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America's health care is more important than foreign affairs

Tuesday, June 30, 2009 | 12:01 a.m. CDT; updated 11:18 a.m. CDT, Thursday, September 3, 2009

I don’t believe that some Americans will ever accept the fact that we cannot tell people in other countries how to run their governments. They fail to understand that we can’t go to war with everyone with whom we disagree. They don’t seem to understand that we don’t have the money or enough people in the military to handle another battle.

Certainly, the way the authorities dealt with the protestors in Iran was atrocious. Nevertheless, America cannot invade that country and intervene in their national affairs. In the first place, we have enough problems of our own.

One of our biggest issues is the millions of citizens who lack health care. Frankly, I would hope that the administration and members of Congress can agree on and pass a health care bill that would ensure that everyone would have decent medical attention. Most people would agree that we probably have the best health care in the world. The problem is that it is not accessible to everyone.

Of course when you bring up the subject people complain that the country is becoming Socialist. Well, according to some people anytime the government does anything for the people it is a form of Socialism. No consideration is given to the fact that programs like Social Security are paid from taxes. A government that does not provide services for its taxpayers, I wouldn’t think was much of a government.

And of course, there are those that are fond of saying that the government never runs programs successfully. Actually, there are a lot of people who would say that the Federal Emergency Management Agency (FEMA), worked very well in their town or city in a natural disaster. Others would point to the school lunch program and say that it has functioned decently for many years. Is the government perfect? Of course not. But as we have witnessed over the last year, neither are a lot of private companies.

I have heard many people say that although according to the polls the majority of the citizenry believe that we should have a reformed health care plan, there are not a lot of groups advocating for one. These people are afraid that the political leaders won’t believe that we are serious about this issue. So, I’m hoping that people would read up on the subject, hold public forums, and start writing letters to their representatives and to members of the news media to let them know how important this issue is to us all.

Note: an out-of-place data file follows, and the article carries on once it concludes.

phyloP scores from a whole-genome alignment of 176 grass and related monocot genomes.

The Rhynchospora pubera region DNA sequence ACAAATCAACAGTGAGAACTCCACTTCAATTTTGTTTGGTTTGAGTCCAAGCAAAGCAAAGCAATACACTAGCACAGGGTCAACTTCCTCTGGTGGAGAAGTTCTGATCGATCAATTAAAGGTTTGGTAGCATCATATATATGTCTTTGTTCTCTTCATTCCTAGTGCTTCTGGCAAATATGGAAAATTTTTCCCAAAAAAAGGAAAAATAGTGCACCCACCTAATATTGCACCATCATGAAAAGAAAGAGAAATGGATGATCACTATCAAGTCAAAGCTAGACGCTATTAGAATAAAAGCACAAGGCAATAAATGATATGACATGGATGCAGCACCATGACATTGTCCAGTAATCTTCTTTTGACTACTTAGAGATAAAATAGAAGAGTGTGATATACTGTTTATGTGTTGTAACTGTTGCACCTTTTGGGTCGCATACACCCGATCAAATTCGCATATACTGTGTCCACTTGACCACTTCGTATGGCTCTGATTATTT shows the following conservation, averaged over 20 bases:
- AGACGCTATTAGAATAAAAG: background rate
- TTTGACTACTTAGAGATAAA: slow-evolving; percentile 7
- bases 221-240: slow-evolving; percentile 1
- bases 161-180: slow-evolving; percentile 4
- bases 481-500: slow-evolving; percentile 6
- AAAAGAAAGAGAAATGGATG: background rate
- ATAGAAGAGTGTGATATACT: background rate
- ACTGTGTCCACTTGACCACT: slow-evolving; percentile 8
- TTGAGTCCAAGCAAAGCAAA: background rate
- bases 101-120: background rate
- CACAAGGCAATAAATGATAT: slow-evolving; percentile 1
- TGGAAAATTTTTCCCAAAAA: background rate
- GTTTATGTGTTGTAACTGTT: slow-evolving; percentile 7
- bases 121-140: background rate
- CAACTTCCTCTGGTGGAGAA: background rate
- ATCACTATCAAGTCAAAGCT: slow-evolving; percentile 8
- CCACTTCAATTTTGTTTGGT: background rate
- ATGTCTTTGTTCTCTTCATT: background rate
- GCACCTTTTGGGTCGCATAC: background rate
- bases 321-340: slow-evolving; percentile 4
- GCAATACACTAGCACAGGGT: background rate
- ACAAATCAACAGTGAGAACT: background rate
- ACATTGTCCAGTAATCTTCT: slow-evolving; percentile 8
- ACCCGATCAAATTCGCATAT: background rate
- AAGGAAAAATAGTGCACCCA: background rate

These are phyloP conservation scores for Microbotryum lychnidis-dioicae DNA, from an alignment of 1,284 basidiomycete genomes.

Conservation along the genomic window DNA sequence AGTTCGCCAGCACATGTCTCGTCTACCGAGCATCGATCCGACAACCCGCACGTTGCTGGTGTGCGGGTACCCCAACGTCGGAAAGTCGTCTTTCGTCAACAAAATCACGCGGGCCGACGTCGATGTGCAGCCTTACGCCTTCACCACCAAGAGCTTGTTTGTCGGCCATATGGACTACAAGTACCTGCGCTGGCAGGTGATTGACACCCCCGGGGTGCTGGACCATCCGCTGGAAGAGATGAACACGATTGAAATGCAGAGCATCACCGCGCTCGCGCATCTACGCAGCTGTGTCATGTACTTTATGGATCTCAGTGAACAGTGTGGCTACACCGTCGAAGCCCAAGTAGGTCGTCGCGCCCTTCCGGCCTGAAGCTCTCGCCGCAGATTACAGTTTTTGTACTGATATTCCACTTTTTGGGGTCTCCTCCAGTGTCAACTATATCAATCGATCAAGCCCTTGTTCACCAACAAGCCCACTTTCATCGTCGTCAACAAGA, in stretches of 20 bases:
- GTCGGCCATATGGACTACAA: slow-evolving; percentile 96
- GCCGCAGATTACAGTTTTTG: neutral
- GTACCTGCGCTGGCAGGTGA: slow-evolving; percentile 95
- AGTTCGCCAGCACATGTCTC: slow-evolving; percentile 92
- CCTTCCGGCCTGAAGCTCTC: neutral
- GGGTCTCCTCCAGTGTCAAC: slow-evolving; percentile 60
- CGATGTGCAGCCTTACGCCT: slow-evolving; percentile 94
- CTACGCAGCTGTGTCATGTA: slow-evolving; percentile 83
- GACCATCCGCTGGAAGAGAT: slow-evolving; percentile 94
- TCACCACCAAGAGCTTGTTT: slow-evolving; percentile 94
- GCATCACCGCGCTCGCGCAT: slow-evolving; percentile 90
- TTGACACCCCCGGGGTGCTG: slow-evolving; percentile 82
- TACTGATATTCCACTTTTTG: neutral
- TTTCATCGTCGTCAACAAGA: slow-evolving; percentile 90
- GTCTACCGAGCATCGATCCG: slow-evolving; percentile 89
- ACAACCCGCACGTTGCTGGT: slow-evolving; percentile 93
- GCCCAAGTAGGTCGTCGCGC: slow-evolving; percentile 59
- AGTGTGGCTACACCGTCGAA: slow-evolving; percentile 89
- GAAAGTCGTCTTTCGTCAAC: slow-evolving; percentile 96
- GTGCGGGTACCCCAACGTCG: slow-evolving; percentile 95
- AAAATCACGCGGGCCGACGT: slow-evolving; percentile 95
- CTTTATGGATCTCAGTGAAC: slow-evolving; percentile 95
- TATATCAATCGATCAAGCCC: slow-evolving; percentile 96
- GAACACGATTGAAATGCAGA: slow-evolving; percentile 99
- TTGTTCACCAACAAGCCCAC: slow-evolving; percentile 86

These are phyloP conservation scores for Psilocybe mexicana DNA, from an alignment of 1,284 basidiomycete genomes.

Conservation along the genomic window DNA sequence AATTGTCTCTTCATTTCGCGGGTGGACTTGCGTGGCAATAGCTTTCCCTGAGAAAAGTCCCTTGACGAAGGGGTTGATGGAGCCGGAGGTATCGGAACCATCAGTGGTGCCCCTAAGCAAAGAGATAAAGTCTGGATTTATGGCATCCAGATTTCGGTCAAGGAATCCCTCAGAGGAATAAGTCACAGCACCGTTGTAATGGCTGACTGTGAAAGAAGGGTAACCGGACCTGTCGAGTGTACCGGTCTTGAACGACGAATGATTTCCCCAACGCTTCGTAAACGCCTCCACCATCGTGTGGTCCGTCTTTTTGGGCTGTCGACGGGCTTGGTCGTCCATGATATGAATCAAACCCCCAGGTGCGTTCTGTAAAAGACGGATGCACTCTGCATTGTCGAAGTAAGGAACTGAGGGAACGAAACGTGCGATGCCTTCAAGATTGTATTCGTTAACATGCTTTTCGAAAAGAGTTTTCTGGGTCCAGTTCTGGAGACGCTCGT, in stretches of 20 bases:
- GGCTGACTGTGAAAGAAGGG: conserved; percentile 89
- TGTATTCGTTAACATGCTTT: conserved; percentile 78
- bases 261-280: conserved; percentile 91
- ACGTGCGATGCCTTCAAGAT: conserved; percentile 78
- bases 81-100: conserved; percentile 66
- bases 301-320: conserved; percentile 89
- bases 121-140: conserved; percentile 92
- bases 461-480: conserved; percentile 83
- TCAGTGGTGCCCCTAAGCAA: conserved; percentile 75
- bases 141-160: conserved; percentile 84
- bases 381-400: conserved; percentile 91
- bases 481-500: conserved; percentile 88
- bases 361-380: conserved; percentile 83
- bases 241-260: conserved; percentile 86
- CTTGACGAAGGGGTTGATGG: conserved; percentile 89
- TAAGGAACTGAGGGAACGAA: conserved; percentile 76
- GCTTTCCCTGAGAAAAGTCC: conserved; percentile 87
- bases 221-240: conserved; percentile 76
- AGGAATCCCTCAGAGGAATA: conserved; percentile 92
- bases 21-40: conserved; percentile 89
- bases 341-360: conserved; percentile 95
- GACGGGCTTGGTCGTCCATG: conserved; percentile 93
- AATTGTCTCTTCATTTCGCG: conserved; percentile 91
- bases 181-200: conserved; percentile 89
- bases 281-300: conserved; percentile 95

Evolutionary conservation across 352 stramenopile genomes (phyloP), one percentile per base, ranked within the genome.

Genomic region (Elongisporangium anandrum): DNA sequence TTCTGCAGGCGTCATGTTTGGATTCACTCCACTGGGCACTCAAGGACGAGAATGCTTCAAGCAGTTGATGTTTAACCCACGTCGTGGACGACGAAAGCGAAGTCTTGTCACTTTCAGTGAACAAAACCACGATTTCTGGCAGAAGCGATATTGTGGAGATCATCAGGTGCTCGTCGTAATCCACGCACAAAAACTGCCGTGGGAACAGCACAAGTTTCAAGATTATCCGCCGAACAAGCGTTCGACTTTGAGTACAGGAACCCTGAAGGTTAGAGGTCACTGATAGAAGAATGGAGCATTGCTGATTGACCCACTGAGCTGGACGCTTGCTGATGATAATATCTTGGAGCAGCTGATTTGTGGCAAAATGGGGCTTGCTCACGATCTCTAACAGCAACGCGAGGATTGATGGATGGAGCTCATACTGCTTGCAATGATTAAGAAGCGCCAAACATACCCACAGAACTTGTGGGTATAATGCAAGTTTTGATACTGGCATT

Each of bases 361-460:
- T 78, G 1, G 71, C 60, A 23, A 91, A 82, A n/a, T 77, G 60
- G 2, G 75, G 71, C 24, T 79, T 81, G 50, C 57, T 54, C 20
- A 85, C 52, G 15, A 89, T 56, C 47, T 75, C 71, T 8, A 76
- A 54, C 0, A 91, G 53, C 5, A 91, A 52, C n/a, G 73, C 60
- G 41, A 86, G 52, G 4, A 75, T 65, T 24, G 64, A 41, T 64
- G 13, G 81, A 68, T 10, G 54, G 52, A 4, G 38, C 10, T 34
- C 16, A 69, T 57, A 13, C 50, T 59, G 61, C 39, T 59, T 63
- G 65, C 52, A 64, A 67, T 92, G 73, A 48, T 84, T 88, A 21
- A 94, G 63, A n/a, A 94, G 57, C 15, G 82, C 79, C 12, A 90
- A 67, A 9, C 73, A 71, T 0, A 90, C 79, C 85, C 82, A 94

I think it is particularly distressing when you hear stories about individuals and families who have lost their homes and livelihoods because they or a family member has become ill and either had no insurance or it wasn’t sufficient to pay their medical bills. I think we all need to ask ourselves how that can happen in a civilized society. What good is it to have first-class medical services if the average person cannot afford them?

I hope Congress will look hard for ways to finance a reformed health care system, and I don’t think we should let them off the hook until they do. Now would be a good time for us to get our priorities straight. Just as we as individuals are wasteful, our government is also wasteful. For example, how many millions do we allocate to other countries for the purpose of their buying weapons to fight wars? Can anybody look an uninsured cancer survivor in the eye and tell them that helping another country buy arms is more important than for them to be able to afford the best possible care?

We need to remember that many of our political leaders don’t seem to live on the same planet as we do. They obviously can afford the best insurance so they don’t know what many others have to face. We have to let them know that we are aware of the enormous amount of money that drug and insurance companies are willing to contribute to their campaign coffers, if they will see things their way.

I am past the point where I’m willing to listen to fairy tales about trial lawyers who file frivolous lawsuits against medical providers being responsible for the high cost of health care. How many insurance companies have gone broke paying bills for sick people?

We have a good chance to reform the health care program this year. Let’s don’t waste it. Let’s get those emails moving toward Washington. The good news is we don’t even have to buy stamps to mail them. What’s your excuse?

 

You can join the conversation with Rose M. Nolen by calling her at 882-5734 or e-mailing her at nolen@iland.net.


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